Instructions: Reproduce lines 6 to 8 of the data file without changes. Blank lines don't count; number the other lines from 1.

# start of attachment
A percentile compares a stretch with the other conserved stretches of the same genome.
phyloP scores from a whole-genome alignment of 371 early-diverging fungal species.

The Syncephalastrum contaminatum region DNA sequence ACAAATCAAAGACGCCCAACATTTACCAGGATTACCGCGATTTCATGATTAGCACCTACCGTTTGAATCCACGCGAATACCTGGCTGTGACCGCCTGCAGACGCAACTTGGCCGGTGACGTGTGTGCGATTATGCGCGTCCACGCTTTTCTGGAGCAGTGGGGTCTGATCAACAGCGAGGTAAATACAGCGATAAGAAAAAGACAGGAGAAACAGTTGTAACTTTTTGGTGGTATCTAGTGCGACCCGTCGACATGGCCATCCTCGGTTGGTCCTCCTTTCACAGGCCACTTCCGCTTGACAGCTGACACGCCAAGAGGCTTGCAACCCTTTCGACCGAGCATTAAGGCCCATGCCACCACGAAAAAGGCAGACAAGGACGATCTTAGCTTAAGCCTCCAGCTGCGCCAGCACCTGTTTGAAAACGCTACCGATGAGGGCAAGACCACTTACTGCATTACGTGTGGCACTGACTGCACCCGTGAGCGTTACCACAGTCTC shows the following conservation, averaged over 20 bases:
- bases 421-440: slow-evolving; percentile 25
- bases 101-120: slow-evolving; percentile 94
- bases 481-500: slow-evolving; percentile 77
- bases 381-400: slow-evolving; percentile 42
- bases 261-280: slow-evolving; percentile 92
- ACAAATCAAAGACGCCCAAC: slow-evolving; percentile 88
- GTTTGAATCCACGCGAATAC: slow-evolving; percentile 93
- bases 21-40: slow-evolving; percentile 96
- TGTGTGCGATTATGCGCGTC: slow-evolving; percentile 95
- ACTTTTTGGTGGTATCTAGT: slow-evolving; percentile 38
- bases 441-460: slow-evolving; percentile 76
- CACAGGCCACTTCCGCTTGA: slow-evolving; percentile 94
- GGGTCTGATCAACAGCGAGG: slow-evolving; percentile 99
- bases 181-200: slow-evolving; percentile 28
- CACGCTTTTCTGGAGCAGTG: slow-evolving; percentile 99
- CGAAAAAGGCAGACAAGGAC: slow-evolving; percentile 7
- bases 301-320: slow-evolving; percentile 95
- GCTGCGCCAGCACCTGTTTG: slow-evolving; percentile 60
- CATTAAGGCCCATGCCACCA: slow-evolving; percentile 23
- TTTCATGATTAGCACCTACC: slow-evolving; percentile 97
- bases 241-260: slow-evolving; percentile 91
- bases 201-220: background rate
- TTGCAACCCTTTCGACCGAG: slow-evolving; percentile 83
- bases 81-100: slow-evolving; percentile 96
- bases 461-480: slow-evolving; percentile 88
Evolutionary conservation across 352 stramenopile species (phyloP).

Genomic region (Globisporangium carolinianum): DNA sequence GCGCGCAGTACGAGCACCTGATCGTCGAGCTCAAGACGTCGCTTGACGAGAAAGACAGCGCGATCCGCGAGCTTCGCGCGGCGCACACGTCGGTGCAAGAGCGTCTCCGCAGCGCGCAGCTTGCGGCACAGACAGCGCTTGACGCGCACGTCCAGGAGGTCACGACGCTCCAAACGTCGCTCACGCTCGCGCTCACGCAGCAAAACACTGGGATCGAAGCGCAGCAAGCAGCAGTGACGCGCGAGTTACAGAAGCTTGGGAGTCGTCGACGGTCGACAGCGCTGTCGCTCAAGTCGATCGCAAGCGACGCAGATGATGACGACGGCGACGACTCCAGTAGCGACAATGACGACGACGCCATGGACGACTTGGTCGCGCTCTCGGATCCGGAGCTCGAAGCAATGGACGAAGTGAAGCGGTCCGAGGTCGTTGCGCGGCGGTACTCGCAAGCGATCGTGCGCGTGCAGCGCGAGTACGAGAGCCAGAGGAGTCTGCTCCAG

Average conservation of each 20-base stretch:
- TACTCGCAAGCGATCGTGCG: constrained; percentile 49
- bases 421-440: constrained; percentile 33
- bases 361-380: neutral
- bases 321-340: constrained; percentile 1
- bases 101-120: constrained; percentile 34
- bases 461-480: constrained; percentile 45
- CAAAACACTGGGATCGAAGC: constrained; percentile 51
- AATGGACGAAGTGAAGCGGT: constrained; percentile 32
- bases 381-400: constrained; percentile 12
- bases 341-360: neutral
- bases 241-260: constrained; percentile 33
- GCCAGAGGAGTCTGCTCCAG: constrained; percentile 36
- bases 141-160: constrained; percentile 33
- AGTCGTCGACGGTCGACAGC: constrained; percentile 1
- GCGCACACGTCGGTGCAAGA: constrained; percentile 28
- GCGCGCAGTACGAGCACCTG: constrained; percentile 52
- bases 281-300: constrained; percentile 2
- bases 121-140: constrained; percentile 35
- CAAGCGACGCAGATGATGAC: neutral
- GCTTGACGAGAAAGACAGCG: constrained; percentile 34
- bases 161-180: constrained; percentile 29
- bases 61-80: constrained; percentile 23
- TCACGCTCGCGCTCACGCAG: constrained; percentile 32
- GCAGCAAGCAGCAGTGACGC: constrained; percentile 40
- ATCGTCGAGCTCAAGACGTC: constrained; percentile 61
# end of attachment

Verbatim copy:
- bases 481-500: slow-evolving; percentile 77
- bases 381-400: slow-evolving; percentile 42
- bases 261-280: slow-evolving; percentile 92